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Institute of Neuroscience and Medicine
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Clinical Translation

A key goal of our research is to provide tools and platforms advancing the accuracy of diagnostic tools and outcome predictions through the application machine-learning approaches to imaging data and other clinical information.

TranslationThe medial frontal pole, which has previously been show to subserve socio-affective processing, shows a selective structural affection in major depression whereas the lateral frontal pole, which is part of a cognitive network, is unimpaired (Bludau et al., Am J Psychiatry 2016)

The investigation of brain-behavior relationships in patients suffering from brain diseases contributes critically to our research program through a bidirectional translation between basic and clinical neuroscience.

On one hand, the methods, tools and models developed in the INM-7 together with the normative data obtained from large population-based cohorts provide the necessary backdrop for characterizing system-level pathophysiology of the brain. Only through a systematic knowledge of normal brain variability, pathological deviations thereof may be accurately identified and used to characterize individual disease processes. Leveraging this knowledge to the benefit of individual patients moreover requires advanced approaches for statistical learning and big data analysis. In this context, a long-term goal of our research is to provide tools and platforms advancing the accuracy of diagnostic tools and outcome predictions through the combination of knowledge on human brain organization and variability into platforms for , and platforms for application machine-learning approaches to imaging data and other clinical information.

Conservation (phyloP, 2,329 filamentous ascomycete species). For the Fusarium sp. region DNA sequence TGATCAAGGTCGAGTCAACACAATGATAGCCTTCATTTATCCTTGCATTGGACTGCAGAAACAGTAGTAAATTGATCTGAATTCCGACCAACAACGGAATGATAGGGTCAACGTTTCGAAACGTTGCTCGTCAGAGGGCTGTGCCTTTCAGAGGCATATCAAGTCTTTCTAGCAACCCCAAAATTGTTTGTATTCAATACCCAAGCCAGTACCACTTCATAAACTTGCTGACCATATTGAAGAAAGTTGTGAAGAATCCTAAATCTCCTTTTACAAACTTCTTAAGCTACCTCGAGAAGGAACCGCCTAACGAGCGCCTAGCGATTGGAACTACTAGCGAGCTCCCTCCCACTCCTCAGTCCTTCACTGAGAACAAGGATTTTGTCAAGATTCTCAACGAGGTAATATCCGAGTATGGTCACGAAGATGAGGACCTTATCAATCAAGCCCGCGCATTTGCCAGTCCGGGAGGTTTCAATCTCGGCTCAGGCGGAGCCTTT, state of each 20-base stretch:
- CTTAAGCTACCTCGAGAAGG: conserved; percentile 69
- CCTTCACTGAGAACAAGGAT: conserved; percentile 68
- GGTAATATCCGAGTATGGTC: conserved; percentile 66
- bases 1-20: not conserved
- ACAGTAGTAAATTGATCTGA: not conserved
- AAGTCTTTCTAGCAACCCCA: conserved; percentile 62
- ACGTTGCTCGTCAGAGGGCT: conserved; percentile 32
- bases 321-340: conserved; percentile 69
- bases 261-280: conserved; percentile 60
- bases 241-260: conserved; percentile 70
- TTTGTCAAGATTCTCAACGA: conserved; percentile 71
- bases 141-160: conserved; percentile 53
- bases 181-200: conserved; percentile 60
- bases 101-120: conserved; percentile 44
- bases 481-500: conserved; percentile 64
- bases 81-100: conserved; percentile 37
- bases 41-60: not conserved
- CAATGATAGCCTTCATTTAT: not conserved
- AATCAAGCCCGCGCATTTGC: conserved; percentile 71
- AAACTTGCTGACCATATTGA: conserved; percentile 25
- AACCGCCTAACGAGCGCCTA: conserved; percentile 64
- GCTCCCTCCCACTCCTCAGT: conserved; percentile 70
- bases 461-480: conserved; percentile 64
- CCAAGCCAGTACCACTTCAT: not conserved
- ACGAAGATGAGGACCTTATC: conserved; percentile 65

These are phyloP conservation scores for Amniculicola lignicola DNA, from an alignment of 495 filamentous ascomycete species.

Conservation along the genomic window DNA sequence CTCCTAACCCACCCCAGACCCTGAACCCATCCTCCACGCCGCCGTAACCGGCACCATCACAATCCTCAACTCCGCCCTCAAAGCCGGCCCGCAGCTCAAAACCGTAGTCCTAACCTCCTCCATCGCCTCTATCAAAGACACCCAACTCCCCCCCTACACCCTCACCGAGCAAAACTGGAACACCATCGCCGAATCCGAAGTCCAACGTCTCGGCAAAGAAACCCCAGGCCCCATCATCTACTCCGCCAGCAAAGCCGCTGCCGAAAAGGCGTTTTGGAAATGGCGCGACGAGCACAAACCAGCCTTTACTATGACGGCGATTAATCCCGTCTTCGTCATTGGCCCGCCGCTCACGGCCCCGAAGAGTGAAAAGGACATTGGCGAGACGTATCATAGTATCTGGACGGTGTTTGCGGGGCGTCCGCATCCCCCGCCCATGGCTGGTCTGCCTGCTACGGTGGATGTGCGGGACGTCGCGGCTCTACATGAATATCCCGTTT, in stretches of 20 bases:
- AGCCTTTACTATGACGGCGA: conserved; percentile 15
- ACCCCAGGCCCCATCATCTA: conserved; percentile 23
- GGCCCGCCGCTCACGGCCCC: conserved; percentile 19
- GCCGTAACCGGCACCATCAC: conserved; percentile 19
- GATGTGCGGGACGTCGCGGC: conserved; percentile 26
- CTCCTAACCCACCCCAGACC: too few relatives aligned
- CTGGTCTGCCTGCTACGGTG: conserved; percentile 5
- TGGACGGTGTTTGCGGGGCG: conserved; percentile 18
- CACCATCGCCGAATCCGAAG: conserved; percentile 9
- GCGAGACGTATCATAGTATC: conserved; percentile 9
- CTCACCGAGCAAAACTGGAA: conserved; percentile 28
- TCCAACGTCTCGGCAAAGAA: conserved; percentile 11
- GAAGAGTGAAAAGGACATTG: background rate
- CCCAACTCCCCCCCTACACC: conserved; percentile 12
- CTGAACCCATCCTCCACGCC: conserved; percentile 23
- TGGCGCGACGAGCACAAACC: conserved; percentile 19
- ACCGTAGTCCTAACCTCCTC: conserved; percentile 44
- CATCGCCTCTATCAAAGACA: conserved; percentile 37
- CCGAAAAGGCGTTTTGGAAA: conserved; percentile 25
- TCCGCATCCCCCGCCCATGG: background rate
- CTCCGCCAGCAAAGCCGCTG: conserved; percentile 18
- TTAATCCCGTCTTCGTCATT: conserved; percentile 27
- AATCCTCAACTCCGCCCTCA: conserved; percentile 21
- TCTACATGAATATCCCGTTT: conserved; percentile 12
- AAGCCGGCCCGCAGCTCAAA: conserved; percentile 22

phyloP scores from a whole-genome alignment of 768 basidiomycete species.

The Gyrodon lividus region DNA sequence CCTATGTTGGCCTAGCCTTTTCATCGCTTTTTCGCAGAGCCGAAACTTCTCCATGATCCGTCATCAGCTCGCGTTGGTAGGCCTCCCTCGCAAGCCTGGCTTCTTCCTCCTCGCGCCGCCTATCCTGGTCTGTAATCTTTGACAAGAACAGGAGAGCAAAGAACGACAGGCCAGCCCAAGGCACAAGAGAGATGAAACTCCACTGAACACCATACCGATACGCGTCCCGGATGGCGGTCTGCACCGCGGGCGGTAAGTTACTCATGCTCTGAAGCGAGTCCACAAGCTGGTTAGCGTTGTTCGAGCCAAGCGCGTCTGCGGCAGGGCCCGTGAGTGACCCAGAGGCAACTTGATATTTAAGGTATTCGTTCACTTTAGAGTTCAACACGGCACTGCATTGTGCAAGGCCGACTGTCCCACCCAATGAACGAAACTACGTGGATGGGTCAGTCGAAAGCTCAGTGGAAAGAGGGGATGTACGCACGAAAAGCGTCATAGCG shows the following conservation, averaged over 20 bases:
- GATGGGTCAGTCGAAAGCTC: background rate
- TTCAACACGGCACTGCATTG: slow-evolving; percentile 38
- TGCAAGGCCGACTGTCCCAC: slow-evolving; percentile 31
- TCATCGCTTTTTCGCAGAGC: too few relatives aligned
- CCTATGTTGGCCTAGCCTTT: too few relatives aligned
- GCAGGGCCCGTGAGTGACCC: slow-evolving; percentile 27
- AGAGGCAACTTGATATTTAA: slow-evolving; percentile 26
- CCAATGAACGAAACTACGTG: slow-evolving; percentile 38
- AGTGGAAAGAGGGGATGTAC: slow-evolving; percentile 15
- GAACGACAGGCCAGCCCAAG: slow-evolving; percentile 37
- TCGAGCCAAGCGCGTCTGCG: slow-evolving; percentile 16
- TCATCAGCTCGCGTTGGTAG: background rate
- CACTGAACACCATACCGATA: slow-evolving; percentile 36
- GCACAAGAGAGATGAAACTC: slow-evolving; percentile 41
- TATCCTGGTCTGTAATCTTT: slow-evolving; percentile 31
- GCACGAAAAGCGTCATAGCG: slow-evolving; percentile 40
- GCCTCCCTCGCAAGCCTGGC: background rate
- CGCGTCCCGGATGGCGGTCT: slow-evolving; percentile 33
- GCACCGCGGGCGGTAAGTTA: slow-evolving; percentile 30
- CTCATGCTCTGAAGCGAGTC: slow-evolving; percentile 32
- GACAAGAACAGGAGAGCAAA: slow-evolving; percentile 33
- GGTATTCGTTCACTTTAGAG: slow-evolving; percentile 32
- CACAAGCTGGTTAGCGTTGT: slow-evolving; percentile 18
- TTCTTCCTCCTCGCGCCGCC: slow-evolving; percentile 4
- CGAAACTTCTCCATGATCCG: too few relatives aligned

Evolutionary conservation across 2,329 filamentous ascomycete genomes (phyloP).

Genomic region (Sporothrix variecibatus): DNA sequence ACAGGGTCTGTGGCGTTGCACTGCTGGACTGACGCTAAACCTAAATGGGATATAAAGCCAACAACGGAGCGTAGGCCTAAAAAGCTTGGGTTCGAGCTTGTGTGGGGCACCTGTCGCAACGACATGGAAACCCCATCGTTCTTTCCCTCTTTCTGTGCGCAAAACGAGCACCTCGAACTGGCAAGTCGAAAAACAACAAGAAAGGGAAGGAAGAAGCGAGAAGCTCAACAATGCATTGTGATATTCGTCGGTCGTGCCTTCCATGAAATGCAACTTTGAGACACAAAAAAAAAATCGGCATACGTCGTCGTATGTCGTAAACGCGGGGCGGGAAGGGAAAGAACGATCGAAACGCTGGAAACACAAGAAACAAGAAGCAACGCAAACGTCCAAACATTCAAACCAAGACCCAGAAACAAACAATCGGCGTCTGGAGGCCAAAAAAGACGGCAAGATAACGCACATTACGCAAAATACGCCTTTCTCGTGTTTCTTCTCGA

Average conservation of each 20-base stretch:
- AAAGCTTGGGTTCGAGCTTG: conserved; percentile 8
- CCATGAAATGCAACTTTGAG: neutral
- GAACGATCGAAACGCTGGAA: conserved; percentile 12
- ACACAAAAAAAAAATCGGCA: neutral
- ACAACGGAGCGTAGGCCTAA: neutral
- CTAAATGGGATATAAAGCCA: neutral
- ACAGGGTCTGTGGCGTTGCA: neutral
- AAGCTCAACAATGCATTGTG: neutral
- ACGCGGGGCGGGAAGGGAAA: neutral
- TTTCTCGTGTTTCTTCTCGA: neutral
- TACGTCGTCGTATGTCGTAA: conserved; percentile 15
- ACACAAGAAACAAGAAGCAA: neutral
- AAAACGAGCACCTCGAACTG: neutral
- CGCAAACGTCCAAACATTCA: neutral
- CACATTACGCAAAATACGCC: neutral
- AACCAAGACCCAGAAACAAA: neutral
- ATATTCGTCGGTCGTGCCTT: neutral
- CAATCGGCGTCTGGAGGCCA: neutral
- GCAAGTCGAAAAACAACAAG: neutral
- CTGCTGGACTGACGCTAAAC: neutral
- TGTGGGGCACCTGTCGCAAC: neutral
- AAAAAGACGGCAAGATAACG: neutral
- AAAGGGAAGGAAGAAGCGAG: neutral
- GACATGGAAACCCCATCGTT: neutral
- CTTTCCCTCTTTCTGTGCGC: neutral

On the other hand, brain disorders also provide very important examples of network perturbations, providing insights into the relationship between brain structure, function and connectivity given the influence of pathological processes. In addition, the assessment of patients suffering from, e.g., major depression, schizophrenia or Parkinson's disease allow to extent our investigations of inter-individual variability in socio-affective, cognitive and motor-related performance beyond the physiological range. Complementing the assessment of large cohorts, clinical groups may thus provide additional information on structure-functionships in the human brain, reflecting other loss (Parkinson, stroke) or gain (Schizophrenia) of function.

Connectivity for different diseasesAccuracy for individual computer-based diagnosis of Schizophrenia (green), Parkinson's disease (blue) and aging (yellow) based on functional connectivity within 12 meta-analytically defined brain networks (left). Log-likelihood ratios of classification performance indicating that brain networks show a clear differentiation in the amount of information relative to the pathophysiology of Schizophrenia and Parkinson's, respectively (right).


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